Aliens vs. Predator vs. TurduckenS

It was a sold-out afternoon show for Aliens vs. Predator: Requiem in downtown San Francisco yesterday, and I was sitting in between two huge family groups who had helpfully brought about half a dozen kids under the age of eight. Good call! This was a family movie, starting off on the right foot with a Predator ship full of Alien specimens crashing in the Colorado forest and immediately implanting themselves in a hunter and his young son. You've got to love a holiday monster movie that's not afraid to kill kids in horrible, gut-munching, blood-spewing detail. People who want dialog that goes beyond "People are dying!" should seek out something else; but monster freaks will love this flick.

Probably the best thing about AVPR is the lone cop Predator who comes to the small Colorado town to clean up the mess left by the crashed Predator science ship. We see Cop Predator on the Predator home world playing what looks like a Predator video game, hanging out in his Predator apartment and drinking Predator beer. Then he gets a signal or message or something, and takes off on his badass Predator motorcycle so he can get to the ship that will take him to Earth. He's got cool weapons, he punches out an Alien (dude, seriously awesome), and he kills some of the more annoying human characters too. Once this badass hits the screen, the flick basically becomes a Mexican wrestling movie crossed with Halo. In case you are wondering, that is Totally Fucking Awesome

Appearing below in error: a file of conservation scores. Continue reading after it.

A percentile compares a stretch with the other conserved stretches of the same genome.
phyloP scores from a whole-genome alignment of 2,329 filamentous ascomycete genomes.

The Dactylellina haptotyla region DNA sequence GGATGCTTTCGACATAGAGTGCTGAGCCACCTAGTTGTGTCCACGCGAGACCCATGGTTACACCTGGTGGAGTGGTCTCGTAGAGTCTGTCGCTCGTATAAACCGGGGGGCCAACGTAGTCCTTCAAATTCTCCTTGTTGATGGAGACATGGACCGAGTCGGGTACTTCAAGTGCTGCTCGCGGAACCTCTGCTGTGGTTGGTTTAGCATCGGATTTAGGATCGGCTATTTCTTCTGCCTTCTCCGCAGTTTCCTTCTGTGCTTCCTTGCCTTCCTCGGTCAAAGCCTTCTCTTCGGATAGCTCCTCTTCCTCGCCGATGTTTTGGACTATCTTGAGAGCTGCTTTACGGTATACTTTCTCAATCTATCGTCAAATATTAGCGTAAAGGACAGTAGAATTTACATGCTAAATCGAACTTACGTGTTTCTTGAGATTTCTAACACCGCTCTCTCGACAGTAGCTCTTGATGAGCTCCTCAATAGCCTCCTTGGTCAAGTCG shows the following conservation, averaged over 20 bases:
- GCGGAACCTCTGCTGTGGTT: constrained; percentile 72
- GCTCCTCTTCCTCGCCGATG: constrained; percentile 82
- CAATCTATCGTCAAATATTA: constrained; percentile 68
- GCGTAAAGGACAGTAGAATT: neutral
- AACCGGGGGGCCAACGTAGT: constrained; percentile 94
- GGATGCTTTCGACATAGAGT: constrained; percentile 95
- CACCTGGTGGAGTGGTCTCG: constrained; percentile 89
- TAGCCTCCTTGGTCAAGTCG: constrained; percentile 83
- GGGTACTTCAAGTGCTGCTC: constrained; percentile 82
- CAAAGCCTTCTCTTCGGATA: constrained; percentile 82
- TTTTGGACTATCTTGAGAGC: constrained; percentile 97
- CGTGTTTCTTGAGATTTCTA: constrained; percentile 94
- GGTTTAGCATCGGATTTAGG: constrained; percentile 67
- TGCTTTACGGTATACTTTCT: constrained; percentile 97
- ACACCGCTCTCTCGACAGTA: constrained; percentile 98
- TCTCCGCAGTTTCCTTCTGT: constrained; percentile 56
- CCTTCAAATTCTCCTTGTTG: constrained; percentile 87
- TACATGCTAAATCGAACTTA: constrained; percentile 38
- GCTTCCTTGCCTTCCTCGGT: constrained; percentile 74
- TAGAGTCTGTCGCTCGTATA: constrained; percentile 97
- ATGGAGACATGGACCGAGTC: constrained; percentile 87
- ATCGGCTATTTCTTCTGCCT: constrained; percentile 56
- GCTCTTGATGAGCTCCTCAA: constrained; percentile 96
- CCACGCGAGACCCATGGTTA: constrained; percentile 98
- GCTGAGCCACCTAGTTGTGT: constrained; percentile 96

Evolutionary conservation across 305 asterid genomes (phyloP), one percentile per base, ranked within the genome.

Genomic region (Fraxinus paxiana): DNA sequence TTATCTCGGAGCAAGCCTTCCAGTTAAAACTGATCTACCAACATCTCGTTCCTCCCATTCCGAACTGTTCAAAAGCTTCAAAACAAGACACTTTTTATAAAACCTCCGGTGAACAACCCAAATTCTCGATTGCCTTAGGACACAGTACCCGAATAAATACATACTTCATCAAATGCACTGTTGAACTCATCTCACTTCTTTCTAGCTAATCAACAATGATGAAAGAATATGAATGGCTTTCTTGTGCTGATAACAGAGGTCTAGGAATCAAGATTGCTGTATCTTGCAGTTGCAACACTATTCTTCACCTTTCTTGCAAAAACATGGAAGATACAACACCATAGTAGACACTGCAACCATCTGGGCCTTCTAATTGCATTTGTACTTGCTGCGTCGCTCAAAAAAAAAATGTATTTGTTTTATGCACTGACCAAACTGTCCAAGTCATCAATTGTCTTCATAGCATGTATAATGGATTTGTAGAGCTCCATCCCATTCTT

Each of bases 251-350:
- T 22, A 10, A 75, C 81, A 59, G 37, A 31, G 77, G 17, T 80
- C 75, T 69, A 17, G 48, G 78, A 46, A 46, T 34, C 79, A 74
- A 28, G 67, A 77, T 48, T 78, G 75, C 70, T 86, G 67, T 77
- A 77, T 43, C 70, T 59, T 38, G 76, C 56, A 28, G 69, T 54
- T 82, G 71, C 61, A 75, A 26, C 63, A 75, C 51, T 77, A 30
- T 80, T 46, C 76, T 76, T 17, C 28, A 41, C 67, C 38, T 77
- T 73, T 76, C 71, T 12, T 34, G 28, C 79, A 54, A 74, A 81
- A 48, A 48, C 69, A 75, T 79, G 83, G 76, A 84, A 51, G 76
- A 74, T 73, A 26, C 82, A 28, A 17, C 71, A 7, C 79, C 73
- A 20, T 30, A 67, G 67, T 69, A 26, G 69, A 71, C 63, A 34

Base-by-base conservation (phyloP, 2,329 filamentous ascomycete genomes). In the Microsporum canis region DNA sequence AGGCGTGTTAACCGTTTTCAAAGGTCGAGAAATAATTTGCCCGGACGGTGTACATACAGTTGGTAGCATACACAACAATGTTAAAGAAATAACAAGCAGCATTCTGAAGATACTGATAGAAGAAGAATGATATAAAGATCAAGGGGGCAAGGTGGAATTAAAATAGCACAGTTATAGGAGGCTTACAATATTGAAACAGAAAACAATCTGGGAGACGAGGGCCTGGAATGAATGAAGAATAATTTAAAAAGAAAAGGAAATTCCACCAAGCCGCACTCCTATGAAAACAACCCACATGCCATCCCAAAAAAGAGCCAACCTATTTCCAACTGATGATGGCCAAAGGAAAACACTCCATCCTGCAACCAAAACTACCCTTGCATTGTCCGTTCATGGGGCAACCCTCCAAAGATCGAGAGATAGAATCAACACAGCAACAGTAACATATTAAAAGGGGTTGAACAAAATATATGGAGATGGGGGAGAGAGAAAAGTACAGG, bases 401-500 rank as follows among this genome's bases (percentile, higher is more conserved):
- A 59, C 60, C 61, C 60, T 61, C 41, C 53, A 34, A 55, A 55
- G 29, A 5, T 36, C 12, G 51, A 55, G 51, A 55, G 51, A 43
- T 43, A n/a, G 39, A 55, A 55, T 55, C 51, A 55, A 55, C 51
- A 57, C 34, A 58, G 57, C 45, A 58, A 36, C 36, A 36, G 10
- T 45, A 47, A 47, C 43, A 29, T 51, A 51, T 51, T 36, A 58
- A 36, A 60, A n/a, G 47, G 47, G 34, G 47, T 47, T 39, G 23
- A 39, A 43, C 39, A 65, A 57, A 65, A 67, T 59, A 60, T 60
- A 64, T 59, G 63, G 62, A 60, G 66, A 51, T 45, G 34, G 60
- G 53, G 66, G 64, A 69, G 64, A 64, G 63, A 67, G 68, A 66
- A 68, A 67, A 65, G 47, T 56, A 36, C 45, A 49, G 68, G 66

Also, there's this Predator-Alien hybrid called the Predalien — sort of the turducken of monsters — but it isn't really that important to the movie. In fact, most of the fight scenes are so swishy and dark and shiny that you can barely tell who is fighting whom. It's just double-mouth fu, and spines and claws and "screech!" In fact, there's even a hint about what audience these fight scenes are aimed at. When the surviving humans all run to the local ammo store to hide, the two guys behind the counter start babbling about conspiracies and aliens. "Are you stoned?" asks a cop. They both nod, along with half the people in the movie theater.

What's amazing about this zippy little 87 minute flick is that despite its B-movie simplicity, it manages to slip in a few subversive messages. The army reaches the remaining townspeople via radio, telling them to head to the center of town "for rescue." But the one character who is actually military says, "No — they're lying." She says that the army is probably trying to herd everyone together in order to nuke the town and contain the threat. Only a few people believe her, insisting, "The government wouldn't lie to us!" (This line got the whole theater yelling and laughing.)

Like many recent monster flicks influenced by 28 Days Later's dim view of military intervention, the characters in AVPR are caught between two angry monsters and the army. The question this movie seems to ask is: Who would you want on your side? Predator or army?

I know my pick.